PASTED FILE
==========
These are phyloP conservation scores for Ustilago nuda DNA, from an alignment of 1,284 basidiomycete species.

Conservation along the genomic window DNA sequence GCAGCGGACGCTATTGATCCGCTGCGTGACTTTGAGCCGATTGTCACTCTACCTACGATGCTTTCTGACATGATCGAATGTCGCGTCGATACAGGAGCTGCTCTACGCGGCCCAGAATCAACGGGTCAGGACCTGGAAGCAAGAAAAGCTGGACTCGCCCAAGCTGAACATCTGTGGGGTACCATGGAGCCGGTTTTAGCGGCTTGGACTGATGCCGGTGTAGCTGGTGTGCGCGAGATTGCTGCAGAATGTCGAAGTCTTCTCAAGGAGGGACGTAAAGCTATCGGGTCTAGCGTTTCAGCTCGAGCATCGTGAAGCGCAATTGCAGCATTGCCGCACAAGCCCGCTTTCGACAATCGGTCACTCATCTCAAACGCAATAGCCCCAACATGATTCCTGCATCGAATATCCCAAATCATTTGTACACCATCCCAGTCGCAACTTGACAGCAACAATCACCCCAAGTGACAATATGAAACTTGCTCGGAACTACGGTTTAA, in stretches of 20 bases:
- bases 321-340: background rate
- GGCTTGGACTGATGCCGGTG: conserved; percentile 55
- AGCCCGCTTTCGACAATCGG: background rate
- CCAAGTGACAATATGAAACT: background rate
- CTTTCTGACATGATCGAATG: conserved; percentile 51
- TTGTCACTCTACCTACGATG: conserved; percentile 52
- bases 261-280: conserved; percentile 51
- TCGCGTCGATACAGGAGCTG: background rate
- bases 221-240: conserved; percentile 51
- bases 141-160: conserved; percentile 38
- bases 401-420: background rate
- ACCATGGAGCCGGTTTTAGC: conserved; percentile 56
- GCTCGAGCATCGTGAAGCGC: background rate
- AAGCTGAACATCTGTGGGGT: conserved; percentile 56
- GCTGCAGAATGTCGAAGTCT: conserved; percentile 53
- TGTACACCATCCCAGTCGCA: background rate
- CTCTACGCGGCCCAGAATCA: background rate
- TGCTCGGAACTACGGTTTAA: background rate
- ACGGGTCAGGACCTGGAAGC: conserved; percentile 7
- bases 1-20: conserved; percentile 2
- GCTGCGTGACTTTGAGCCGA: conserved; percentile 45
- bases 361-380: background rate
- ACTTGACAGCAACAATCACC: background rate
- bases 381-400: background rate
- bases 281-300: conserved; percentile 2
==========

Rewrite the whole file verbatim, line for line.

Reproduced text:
These are phyloP conservation scores for Ustilago nuda DNA, from an alignment of 1,284 basidiomycete species.

Conservation along the genomic window DNA sequence GCAGCGGACGCTATTGATCCGCTGCGTGACTTTGAGCCGATTGTCACTCTACCTACGATGCTTTCTGACATGATCGAATGTCGCGTCGATACAGGAGCTGCTCTACGCGGCCCAGAATCAACGGGTCAGGACCTGGAAGCAAGAAAAGCTGGACTCGCCCAAGCTGAACATCTGTGGGGTACCATGGAGCCGGTTTTAGCGGCTTGGACTGATGCCGGTGTAGCTGGTGTGCGCGAGATTGCTGCAGAATGTCGAAGTCTTCTCAAGGAGGGACGTAAAGCTATCGGGTCTAGCGTTTCAGCTCGAGCATCGTGAAGCGCAATTGCAGCATTGCCGCACAAGCCCGCTTTCGACAATCGGTCACTCATCTCAAACGCAATAGCCCCAACATGATTCCTGCATCGAATATCCCAAATCATTTGTACACCATCCCAGTCGCAACTTGACAGCAACAATCACCCCAAGTGACAATATGAAACTTGCTCGGAACTACGGTTTAA, in stretches of 20 bases:
- bases 321-340: background rate
- GGCTTGGACTGATGCCGGTG: conserved; percentile 55
- AGCCCGCTTTCGACAATCGG: background rate
- CCAAGTGACAATATGAAACT: background rate
- CTTTCTGACATGATCGAATG: conserved; percentile 51
- TTGTCACTCTACCTACGATG: conserved; percentile 52
- bases 261-280: conserved; percentile 51
- TCGCGTCGATACAGGAGCTG: background rate
- bases 221-240: conserved; percentile 51
- bases 141-160: conserved; percentile 38
- bases 401-420: background rate
- ACCATGGAGCCGGTTTTAGC: conserved; percentile 56
- GCTCGAGCATCGTGAAGCGC: background rate
- AAGCTGAACATCTGTGGGGT: conserved; percentile 56
- GCTGCAGAATGTCGAAGTCT: conserved; percentile 53
- TGTACACCATCCCAGTCGCA: background rate
- CTCTACGCGGCCCAGAATCA: background rate
- TGCTCGGAACTACGGTTTAA: background rate
- ACGGGTCAGGACCTGGAAGC: conserved; percentile 7
- bases 1-20: conserved; percentile 2
- GCTGCGTGACTTTGAGCCGA: conserved; percentile 45
- bases 361-380: background rate
- ACTTGACAGCAACAATCACC: background rate
- bases 381-400: background rate
- bases 281-300: conserved; percentile 2